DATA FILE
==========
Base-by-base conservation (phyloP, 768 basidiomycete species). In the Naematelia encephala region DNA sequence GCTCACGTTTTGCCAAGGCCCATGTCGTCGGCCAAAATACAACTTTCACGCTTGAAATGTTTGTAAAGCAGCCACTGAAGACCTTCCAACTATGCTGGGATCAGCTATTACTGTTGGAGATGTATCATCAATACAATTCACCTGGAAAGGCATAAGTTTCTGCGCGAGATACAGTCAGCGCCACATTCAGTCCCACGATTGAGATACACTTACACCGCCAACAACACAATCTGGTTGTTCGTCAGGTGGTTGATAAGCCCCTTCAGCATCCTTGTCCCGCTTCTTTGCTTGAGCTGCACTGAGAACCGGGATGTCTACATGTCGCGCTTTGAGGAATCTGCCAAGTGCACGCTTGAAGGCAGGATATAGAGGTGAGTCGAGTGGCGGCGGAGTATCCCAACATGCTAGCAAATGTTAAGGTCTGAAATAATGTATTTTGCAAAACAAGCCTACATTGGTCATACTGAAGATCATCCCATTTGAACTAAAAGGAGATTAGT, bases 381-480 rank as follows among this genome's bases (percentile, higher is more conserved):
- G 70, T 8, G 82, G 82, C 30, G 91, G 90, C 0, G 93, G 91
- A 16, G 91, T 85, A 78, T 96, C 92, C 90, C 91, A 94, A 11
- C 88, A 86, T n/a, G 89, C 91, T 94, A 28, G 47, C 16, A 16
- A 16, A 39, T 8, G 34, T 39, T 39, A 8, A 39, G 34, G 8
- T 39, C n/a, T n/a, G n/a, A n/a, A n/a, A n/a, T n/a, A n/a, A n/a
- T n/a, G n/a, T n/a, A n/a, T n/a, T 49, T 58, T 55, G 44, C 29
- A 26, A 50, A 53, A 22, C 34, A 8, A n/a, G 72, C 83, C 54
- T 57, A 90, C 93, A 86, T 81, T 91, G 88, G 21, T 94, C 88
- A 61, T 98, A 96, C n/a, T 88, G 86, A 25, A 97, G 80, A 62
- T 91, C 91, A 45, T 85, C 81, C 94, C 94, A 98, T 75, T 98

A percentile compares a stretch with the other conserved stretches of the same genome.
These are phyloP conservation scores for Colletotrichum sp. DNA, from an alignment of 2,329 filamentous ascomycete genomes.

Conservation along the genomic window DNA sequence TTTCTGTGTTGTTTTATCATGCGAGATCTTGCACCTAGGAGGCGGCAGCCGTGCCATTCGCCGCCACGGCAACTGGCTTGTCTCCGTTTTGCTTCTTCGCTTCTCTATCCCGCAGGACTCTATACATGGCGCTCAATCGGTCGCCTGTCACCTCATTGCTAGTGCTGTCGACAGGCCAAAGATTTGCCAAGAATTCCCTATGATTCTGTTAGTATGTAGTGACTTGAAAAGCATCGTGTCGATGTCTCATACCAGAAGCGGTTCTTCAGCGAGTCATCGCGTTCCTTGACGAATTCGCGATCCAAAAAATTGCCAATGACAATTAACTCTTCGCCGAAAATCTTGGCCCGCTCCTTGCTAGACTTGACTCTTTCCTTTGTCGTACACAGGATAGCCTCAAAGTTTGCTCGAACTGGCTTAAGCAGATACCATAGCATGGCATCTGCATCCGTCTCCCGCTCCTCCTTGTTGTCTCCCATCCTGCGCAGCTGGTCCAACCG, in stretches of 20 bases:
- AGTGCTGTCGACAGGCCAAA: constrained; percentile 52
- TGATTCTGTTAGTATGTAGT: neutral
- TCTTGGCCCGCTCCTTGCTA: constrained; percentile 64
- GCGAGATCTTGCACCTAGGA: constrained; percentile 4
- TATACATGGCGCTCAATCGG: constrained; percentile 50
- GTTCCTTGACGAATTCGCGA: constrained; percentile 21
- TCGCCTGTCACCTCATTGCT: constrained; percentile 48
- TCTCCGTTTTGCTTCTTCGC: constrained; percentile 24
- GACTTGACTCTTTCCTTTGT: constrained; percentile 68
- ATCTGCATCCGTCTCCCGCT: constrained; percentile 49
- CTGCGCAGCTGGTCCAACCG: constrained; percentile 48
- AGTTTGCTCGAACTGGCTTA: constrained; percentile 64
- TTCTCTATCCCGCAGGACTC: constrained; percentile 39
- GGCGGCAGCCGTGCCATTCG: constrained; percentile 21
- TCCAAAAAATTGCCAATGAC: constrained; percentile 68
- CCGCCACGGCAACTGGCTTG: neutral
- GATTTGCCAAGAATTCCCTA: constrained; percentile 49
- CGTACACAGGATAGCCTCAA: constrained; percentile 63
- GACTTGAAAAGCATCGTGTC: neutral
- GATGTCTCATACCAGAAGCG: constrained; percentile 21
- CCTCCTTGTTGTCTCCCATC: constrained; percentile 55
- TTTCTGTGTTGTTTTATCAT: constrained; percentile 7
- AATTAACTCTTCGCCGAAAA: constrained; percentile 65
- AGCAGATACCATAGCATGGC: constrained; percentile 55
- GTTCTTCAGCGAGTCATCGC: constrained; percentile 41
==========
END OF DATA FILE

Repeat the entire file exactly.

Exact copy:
Base-by-base conservation (phyloP, 768 basidiomycete species). In the Naematelia encephala region DNA sequence GCTCACGTTTTGCCAAGGCCCATGTCGTCGGCCAAAATACAACTTTCACGCTTGAAATGTTTGTAAAGCAGCCACTGAAGACCTTCCAACTATGCTGGGATCAGCTATTACTGTTGGAGATGTATCATCAATACAATTCACCTGGAAAGGCATAAGTTTCTGCGCGAGATACAGTCAGCGCCACATTCAGTCCCACGATTGAGATACACTTACACCGCCAACAACACAATCTGGTTGTTCGTCAGGTGGTTGATAAGCCCCTTCAGCATCCTTGTCCCGCTTCTTTGCTTGAGCTGCACTGAGAACCGGGATGTCTACATGTCGCGCTTTGAGGAATCTGCCAAGTGCACGCTTGAAGGCAGGATATAGAGGTGAGTCGAGTGGCGGCGGAGTATCCCAACATGCTAGCAAATGTTAAGGTCTGAAATAATGTATTTTGCAAAACAAGCCTACATTGGTCATACTGAAGATCATCCCATTTGAACTAAAAGGAGATTAGT, bases 381-480 rank as follows among this genome's bases (percentile, higher is more conserved):
- G 70, T 8, G 82, G 82, C 30, G 91, G 90, C 0, G 93, G 91
- A 16, G 91, T 85, A 78, T 96, C 92, C 90, C 91, A 94, A 11
- C 88, A 86, T n/a, G 89, C 91, T 94, A 28, G 47, C 16, A 16
- A 16, A 39, T 8, G 34, T 39, T 39, A 8, A 39, G 34, G 8
- T 39, C n/a, T n/a, G n/a, A n/a, A n/a, A n/a, T n/a, A n/a, A n/a
- T n/a, G n/a, T n/a, A n/a, T n/a, T 49, T 58, T 55, G 44, C 29
- A 26, A 50, A 53, A 22, C 34, A 8, A n/a, G 72, C 83, C 54
- T 57, A 90, C 93, A 86, T 81, T 91, G 88, G 21, T 94, C 88
- A 61, T 98, A 96, C n/a, T 88, G 86, A 25, A 97, G 80, A 62
- T 91, C 91, A 45, T 85, C 81, C 94, C 94, A 98, T 75, T 98

A percentile compares a stretch with the other conserved stretches of the same genome.
These are phyloP conservation scores for Colletotrichum sp. DNA, from an alignment of 2,329 filamentous ascomycete genomes.

Conservation along the genomic window DNA sequence TTTCTGTGTTGTTTTATCATGCGAGATCTTGCACCTAGGAGGCGGCAGCCGTGCCATTCGCCGCCACGGCAACTGGCTTGTCTCCGTTTTGCTTCTTCGCTTCTCTATCCCGCAGGACTCTATACATGGCGCTCAATCGGTCGCCTGTCACCTCATTGCTAGTGCTGTCGACAGGCCAAAGATTTGCCAAGAATTCCCTATGATTCTGTTAGTATGTAGTGACTTGAAAAGCATCGTGTCGATGTCTCATACCAGAAGCGGTTCTTCAGCGAGTCATCGCGTTCCTTGACGAATTCGCGATCCAAAAAATTGCCAATGACAATTAACTCTTCGCCGAAAATCTTGGCCCGCTCCTTGCTAGACTTGACTCTTTCCTTTGTCGTACACAGGATAGCCTCAAAGTTTGCTCGAACTGGCTTAAGCAGATACCATAGCATGGCATCTGCATCCGTCTCCCGCTCCTCCTTGTTGTCTCCCATCCTGCGCAGCTGGTCCAACCG, in stretches of 20 bases:
- AGTGCTGTCGACAGGCCAAA: constrained; percentile 52
- TGATTCTGTTAGTATGTAGT: neutral
- TCTTGGCCCGCTCCTTGCTA: constrained; percentile 64
- GCGAGATCTTGCACCTAGGA: constrained; percentile 4
- TATACATGGCGCTCAATCGG: constrained; percentile 50
- GTTCCTTGACGAATTCGCGA: constrained; percentile 21
- TCGCCTGTCACCTCATTGCT: constrained; percentile 48
- TCTCCGTTTTGCTTCTTCGC: constrained; percentile 24
- GACTTGACTCTTTCCTTTGT: constrained; percentile 68
- ATCTGCATCCGTCTCCCGCT: constrained; percentile 49
- CTGCGCAGCTGGTCCAACCG: constrained; percentile 48
- AGTTTGCTCGAACTGGCTTA: constrained; percentile 64
- TTCTCTATCCCGCAGGACTC: constrained; percentile 39
- GGCGGCAGCCGTGCCATTCG: constrained; percentile 21
- TCCAAAAAATTGCCAATGAC: constrained; percentile 68
- CCGCCACGGCAACTGGCTTG: neutral
- GATTTGCCAAGAATTCCCTA: constrained; percentile 49
- CGTACACAGGATAGCCTCAA: constrained; percentile 63
- GACTTGAAAAGCATCGTGTC: neutral
- GATGTCTCATACCAGAAGCG: constrained; percentile 21
- CCTCCTTGTTGTCTCCCATC: constrained; percentile 55
- TTTCTGTGTTGTTTTATCAT: constrained; percentile 7
- AATTAACTCTTCGCCGAAAA: constrained; percentile 65
- AGCAGATACCATAGCATGGC: constrained; percentile 55
- GTTCTTCAGCGAGTCATCGC: constrained; percentile 41